Reinventing the Wheel

Asperger’s & NLD Career Letter, August, 2016

At his three-month performance review, Ryan received confusing feedback. His supervisor praised his organization skills, and his precision when processing invoices for the accounts payable department. He also said that Ryan needed to stop reinventing the wheel. Ryan had no idea what this feedback meant, and was afraid to ask for clarification.

“What wheel is my boss talking about?” he asked during our coaching session.

I explained that his supervisor used an idiom that means spending a significant amount of time creating what already exists, or making unnecessary or redundant preparations.

Initially this explanation didn’t mean anything to Ryan. After discussing how he performed the primary tasks of his job, the meaning became clear. When Ryan encountered an unusual billing situation, he would spend considerable time devising a system to verify the payment amount. He was reinventing the wheel because a procedure already existed for processing payments. The supervisor wanted Ryan to ask questions so that he would learn to use the established system.

Another example of reinventing the wheel is trying to perfect details that are not relevant to an assignment. Graphic designer Carl took it upon himself to redesign internal forms while neglecting to finish a critical Web update. Job seekers reinvent the wheel when they write resumes from scratch instead of reviewing sample for ideas about what to emphasize.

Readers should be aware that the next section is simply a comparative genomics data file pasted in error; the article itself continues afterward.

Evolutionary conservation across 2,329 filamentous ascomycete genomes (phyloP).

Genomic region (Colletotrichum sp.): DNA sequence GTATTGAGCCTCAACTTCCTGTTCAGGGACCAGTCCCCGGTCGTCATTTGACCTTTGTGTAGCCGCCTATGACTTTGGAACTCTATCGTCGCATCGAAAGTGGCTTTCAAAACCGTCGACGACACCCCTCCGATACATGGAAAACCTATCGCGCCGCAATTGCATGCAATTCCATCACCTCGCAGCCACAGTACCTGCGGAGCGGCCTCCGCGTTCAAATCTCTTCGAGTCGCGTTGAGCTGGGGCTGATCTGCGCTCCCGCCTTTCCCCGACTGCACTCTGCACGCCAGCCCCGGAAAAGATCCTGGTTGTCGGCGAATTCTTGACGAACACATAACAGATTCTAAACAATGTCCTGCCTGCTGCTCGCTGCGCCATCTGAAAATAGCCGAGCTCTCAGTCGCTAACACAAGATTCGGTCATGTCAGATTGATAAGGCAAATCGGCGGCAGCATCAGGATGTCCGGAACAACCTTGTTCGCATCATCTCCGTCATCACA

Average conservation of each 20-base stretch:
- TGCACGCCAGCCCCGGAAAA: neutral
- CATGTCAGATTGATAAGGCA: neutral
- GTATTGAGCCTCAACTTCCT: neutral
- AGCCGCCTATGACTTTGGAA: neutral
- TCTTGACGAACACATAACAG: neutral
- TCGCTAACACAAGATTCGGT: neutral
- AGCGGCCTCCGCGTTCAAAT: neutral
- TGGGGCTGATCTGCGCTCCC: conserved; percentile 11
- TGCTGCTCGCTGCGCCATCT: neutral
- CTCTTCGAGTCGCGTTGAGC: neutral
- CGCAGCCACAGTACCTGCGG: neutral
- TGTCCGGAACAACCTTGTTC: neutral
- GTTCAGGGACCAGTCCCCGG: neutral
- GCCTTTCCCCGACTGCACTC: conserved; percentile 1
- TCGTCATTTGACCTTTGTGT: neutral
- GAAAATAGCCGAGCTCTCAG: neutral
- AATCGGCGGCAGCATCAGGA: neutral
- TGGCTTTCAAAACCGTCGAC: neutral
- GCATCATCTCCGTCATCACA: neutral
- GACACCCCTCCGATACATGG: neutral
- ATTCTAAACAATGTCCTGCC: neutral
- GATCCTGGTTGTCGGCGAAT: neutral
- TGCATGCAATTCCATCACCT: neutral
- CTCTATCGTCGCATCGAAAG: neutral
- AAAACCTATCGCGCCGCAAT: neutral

Reinventing the wheel is not the same as making a genuine improvement or innovation. Employers appreciate ideas for increasing productivity, as long as they align with the company’s goals and priorities. Before proposing a change, think about  whether there is a need. What is the benefit to you and/or others in the organization? Will it save time or money? Can you identify specific benefits, or is the idea really centered around your personal preference?

Think also about what it will take to implement your idea. Will there be enough of a benefit to justify the time, money, or effort  required? For instance, would the company need to train staff members or purchase new equipment?

Finally, don’t work in a vacuum. Asking questions and sharing ideas with others early on can reveal important information that validates or discredits your ideas.

Copyright 2016, Barbara Bissonnette, Forward Motion Coaching